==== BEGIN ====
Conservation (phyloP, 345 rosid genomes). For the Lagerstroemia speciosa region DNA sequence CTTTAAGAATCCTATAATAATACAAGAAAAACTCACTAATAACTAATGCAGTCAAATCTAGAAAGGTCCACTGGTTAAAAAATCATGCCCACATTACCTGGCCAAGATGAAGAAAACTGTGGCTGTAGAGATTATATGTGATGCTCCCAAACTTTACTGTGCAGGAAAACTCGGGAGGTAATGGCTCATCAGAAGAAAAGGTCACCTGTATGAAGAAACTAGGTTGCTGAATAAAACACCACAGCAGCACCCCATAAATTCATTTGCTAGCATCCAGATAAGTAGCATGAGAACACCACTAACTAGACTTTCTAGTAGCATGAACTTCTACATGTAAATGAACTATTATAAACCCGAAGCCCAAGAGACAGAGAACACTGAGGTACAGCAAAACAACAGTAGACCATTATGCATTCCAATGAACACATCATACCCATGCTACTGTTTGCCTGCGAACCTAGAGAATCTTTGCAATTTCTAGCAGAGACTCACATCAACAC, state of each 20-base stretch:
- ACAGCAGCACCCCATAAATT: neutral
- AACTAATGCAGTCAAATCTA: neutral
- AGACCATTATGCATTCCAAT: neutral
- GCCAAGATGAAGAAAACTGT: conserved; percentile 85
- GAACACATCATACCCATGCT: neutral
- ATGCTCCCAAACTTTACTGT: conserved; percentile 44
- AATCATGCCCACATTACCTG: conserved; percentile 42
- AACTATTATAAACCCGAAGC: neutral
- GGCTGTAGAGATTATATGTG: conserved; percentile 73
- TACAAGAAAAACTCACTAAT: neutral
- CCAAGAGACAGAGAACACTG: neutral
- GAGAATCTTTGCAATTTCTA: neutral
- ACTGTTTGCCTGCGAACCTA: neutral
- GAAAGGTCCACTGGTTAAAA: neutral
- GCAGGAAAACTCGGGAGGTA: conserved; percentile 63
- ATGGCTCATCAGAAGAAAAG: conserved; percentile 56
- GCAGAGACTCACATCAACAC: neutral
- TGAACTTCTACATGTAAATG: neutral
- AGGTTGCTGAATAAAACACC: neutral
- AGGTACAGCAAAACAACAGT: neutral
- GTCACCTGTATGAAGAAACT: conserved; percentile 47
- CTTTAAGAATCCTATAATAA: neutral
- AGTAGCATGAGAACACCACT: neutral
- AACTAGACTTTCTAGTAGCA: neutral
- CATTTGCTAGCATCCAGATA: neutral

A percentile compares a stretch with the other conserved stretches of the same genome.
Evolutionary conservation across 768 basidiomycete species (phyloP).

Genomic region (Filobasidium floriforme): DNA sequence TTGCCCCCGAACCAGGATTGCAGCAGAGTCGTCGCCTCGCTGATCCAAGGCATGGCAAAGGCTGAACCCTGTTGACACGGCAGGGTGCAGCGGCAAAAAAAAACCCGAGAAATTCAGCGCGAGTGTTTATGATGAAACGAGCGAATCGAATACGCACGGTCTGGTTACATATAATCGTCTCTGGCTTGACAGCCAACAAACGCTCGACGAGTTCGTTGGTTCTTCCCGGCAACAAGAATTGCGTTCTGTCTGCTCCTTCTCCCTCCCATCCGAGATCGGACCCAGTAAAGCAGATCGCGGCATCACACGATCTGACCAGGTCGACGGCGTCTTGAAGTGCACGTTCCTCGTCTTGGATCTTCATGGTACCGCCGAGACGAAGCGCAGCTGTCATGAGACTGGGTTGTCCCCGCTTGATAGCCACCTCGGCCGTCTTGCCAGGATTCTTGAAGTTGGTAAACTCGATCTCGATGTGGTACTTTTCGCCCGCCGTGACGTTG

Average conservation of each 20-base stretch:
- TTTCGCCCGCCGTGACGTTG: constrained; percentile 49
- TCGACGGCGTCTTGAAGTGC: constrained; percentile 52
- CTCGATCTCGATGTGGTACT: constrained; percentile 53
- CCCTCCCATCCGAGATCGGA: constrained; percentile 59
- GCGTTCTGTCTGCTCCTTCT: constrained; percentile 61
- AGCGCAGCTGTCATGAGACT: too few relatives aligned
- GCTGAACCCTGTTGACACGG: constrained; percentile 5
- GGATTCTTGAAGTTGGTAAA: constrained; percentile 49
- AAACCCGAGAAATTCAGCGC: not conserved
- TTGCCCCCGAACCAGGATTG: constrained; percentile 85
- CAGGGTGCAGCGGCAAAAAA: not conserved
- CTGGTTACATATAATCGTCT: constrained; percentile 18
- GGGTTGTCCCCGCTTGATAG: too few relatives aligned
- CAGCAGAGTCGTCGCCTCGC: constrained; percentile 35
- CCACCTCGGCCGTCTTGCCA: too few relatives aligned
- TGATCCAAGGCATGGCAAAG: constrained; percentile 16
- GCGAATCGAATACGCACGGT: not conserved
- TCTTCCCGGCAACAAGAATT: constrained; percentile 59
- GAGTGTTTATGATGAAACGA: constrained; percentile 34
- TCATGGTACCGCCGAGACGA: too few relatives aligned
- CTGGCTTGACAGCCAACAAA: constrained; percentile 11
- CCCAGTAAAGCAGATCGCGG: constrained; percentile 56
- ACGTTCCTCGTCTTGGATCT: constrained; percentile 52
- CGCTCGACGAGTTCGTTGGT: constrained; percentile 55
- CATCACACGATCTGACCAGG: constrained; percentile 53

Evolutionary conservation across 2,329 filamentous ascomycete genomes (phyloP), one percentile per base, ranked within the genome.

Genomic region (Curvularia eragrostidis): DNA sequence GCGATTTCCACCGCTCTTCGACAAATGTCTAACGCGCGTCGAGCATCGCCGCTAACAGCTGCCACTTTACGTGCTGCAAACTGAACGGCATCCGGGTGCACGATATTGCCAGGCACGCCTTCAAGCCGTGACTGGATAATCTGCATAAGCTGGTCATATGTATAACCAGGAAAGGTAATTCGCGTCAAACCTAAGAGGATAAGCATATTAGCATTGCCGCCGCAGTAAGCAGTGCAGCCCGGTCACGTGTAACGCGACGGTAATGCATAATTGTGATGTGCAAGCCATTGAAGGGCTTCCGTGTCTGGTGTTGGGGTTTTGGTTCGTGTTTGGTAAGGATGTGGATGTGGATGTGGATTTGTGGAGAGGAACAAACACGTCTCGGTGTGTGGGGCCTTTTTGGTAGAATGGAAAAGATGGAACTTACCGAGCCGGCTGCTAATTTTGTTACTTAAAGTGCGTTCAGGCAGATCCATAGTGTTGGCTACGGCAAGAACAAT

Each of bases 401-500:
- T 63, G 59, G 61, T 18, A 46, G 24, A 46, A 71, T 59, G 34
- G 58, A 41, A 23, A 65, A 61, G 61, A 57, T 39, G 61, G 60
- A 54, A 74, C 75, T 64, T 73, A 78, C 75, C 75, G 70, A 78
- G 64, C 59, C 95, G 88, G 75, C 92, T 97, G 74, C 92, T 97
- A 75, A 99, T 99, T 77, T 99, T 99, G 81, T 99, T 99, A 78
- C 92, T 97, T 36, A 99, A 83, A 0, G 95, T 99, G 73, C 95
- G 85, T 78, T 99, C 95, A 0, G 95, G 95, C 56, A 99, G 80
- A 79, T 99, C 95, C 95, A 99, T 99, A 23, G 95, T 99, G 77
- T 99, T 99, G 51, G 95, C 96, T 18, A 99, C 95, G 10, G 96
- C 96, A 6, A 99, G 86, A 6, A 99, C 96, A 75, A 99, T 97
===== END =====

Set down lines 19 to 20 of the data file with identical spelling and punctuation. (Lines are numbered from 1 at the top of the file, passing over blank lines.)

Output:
- TGAACTTCTACATGTAAATG: neutral
- AGGTTGCTGAATAAAACACC: neutral